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    Asian markets reversed gains, finishing in negative territory Tuesday with both Japan and South Korea closing down 1 percent and Hong Kong losing 2.4 percent .  The Nikkei sank below the key 14,000 support level while the KOSPI finished at five-month lows.

  • Samsung

    Samsung Electronics, the world's top maker of memory chips, reported on Tuesday a smaller-than-expected 7 percent fall in quarterly profit as strong results from flat screens offset a dismal showing by chips.

  • Asian markets ended mostly lower Monday, while the price of gold hit a new record high above $900 a troy ounce as investors sought protection against a potential U.S. recession and a weaker dollar. Hong Kong stocks closed 1.5 percent lower and South Korean shares lost almost 1 percent. 

  • Flat screen maker LG.Philips LCD reported its highest ever quarterly profit on Monday, rebounding from a year-ago loss, and predicted 2008 profitability would improve from 2007.

  • Asian markets closed sharply lower Friday, with the exception of China and India, as investors sold down shares after report in the New York Times that Merrill Lynch could suffer $15 billion in losses from soured mortgage investments, almost twice its orginal estimate. Japan shed almost 2 percent and South Korea finished 2.3 percent lower.

  • A man uses his mobile phone in front of electronic stock boards at the Australian Securities Exchange (ASX Ltd.) headquarters in Sydney, Australia.

    Asian markets were mostly lower in the afternoon session Thursday, on worries about global growth after Goldman Sachs forecast a U.S. recession this year. Both Japan and South Korea closed over 1 percent lower.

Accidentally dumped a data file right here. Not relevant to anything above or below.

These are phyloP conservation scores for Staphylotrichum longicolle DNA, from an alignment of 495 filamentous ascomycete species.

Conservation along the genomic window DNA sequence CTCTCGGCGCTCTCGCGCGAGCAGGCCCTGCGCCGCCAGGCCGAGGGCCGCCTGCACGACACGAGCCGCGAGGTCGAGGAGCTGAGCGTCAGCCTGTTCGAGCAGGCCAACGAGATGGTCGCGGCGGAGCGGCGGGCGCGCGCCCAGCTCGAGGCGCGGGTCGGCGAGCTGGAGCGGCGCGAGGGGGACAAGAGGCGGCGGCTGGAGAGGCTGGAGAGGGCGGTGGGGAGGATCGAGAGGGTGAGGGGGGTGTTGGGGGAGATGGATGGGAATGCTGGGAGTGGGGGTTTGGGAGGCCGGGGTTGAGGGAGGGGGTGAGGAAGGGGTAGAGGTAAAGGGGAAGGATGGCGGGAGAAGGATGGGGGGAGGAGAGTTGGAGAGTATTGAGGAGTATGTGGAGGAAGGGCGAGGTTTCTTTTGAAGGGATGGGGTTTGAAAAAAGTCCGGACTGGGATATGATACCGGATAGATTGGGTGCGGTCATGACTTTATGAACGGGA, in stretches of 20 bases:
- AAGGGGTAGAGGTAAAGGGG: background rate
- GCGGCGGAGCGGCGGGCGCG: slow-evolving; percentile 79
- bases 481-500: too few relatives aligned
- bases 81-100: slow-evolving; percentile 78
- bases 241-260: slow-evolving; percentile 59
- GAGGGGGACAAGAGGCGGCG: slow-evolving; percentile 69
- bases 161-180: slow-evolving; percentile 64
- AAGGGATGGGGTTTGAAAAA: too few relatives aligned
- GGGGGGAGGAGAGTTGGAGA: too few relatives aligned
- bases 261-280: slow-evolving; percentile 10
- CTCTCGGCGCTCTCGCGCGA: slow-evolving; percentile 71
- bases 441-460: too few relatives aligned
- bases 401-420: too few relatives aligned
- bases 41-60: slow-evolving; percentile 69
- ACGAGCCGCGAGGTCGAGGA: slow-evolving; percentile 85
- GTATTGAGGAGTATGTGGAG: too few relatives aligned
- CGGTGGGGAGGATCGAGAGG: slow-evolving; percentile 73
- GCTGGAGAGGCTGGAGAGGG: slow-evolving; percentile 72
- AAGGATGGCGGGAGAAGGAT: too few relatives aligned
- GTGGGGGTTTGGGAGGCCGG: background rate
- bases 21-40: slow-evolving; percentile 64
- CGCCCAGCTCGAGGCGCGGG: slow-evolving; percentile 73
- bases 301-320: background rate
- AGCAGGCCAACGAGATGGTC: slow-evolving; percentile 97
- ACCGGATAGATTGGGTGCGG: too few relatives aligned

• South Korea's central bank held its main interest rate steady at 5.00 percent on Thursday, as widely expected, deciding not to tighten to tackle rising inflation as it remains cautious over the risk of a global economic slowdown.

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    Asian markets rebounded in the afternoon session Wednesday after initially falling to three-week lows on the back of Wall Street's dismal performance Tuesday.  Both Japan and South Korea clawed back into positive territory to finish the session stronger.

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    Most Asian markets were edging higher in the afternoon session Tuesday following recent falls. Japan managed to finish slightly higher after spending most of the day in negative territory. But South Korea closed lower.

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    Asian stocks continued the negative start to the year Monday as many indexes sank to two-week lows, but Chinese and Indian indexes managed robust gains. Taiwan's TIAEX closed over 4 percent lower and Singapore' Straits Times Index ended 2.5 percent down.

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    Japanese stocks tumbled as much as 5 percent on Friday, the first trading day in a week, as growing worries about the U.S. economy battered Wall Street.